Fall 2019 Colloquium Seminars

Tuesday talks  are 1:00 - 2:30 pm 
Academic Quadrangle Building, AQ 5067
Ellen Gee Common Room
SFU Burnaby Campus

Free and open to all. Brown bag lunch.

Zhipeng (Zed) Gao, Ph.D. SSHRC postdoctoral fellow, Department of Sociology and Anthropology, Simon Fraser University 

Based on his dissertation, Zed will present China's historical project of creating a "new socialist human", a utopian figure that nonetheless bore imprints of Cold War struggle and economic burden. By focusing on three interlaced case studies - the evolution of dialectical materialist philosophy, the repudiation of psychological science, and the radicalization of education, Zed discusses the transnational and local conditions in which the new human project was carried out. 

Zhipeng (Zed) Gao was born and raised in China before earning his master and Ph.D. degrees in psychology at York University, Toronto. During his two-year postdoctoral tenure at SFU, he will research on how Chinese immigrants in Canada negotiate their hybrid identity and sociocultural beliefs amid the recent Canada-China tension.

Allyship in the Time of Death: Black Feminism, Black Male Aggrievement, and the Politics of Division and Liberation.

October 15, 2019

Freeden Blume Oeur, Associate Professor, Department of Sociology, Tufts University

Black Feminism has been variously described as thriving, dying, and on the defensive. With some Black feminists themselves skeptical of its future, critics of all stripes and political affiliations have swarmed to attack its legitimacy, and particularly intersectionality, the field’s most important contribution. Perhaps the strangest of these strange bedfellows is a “New Black Masculinities” (NBM) an emergent field of study that intentionally rejects Black feminism. This talk draws on a chapter in the forthcoming volume Black Feminist Sociology (coauthored with Saida Grundy of Boston University). I demonstrate how NBM promotes "Black male aggrievement," a conservative gender politics anchored in an explicitly anti-racist agenda, and that claims injury at the hands of Black women. Black male aggrievement feeds off a post-feminist neoliberal agenda and serves the zero sum politics of the neoliberal academy. I next show how a regressive neoliberal social justice ideology has infiltrated K-12 U.S. education and initiatives aimed at young Black men, with similar programs targeted to at-risk youth in Canadian schools. I end with a call for an allyship of Black feminism and NMB that promotes a praxis of caring and reparations for all Black youth.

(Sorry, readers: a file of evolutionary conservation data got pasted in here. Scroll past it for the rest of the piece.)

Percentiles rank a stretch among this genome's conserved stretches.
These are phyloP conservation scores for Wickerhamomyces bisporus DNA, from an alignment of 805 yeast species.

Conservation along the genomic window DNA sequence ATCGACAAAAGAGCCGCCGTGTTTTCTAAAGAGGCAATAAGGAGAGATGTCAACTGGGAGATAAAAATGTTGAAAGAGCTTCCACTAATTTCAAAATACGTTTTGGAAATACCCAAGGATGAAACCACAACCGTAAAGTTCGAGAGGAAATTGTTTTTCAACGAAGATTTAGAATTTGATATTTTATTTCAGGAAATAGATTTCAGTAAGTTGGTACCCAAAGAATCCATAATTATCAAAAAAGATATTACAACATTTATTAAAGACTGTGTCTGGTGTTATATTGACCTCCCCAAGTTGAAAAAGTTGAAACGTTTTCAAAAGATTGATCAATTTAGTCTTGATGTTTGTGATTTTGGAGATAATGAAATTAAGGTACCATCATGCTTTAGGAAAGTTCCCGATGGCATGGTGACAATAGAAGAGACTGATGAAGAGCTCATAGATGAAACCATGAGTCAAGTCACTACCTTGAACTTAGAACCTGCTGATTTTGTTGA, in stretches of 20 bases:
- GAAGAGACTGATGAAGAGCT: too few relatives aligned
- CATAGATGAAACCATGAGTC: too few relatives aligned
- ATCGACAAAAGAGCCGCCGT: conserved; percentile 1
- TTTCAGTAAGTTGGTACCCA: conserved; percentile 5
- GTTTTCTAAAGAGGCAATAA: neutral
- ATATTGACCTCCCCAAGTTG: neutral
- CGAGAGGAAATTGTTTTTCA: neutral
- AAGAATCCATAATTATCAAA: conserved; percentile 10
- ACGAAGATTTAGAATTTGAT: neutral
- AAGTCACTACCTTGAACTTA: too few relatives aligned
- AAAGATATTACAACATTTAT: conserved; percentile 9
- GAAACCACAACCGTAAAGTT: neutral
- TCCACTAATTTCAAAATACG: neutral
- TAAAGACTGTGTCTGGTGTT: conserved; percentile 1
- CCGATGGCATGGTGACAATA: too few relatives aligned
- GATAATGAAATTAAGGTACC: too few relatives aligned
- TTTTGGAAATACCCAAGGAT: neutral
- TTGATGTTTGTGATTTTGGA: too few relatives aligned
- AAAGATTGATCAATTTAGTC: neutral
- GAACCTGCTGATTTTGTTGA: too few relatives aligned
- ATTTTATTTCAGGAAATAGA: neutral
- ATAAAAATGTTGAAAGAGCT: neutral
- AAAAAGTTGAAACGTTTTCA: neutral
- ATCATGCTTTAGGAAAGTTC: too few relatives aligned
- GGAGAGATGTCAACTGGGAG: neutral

Freeden Blume Oeur is Associate Professor of sociology and education at Tufts University. He also serves as senior co-chair for the Boston Consortium for Graduate Studies in Gender, Culture, Women, and Sexuality. His research examines the interplay of gender and masculinity, feminist theory, and Black politics. Blume Oeur is the author of the award-winning book Black Boys Apart: Racial Uplift and Respectability in All-Male Public Schools (2018) and co-editor of Unmasking Masculinities: Men and Society (2017). His new book project, The Sociological Dream, compares the Cold War intellectual itineraries of W. E. B. Du Bois and C. Wright Mills in order to reassess the politics, the promise, and the propaganda of contemporary sociology.

Medicine and Morality: Crises in the History of a Profession

November 19, 2019

Helen Kang

Medical professionals are expected to act in the interest of patients, the public, and the pursuit of medical knowledge. Their disinterested pursuit offers them credibility and authority. Helen Kang examines three moments in the history of the medical profession in Canada, spanning more than 150 years, when doctors’ moral and scientific authority was questioned. Kang shows that, in these moments of crisis, the profession was compelled to re-examine its priorities, strategize in order to regain credibility, and redefine what it means to be a good doctor in the context of the profession's social, political, historical, and economic struggles with the state, the media, and even the public.

Dr. Helen Kang is a consultant in healthcare, specializing in research analysis and developing new care systems and practice standards. Her book, Medicine and Morality: Crises in the history of a profession (UBC Press, 2019) examines the tension between doctors' professional interest and their moral imperative to act on behalf of patients and the public. Helen completed her PhD in Sociology at Simon Fraser University in 2013.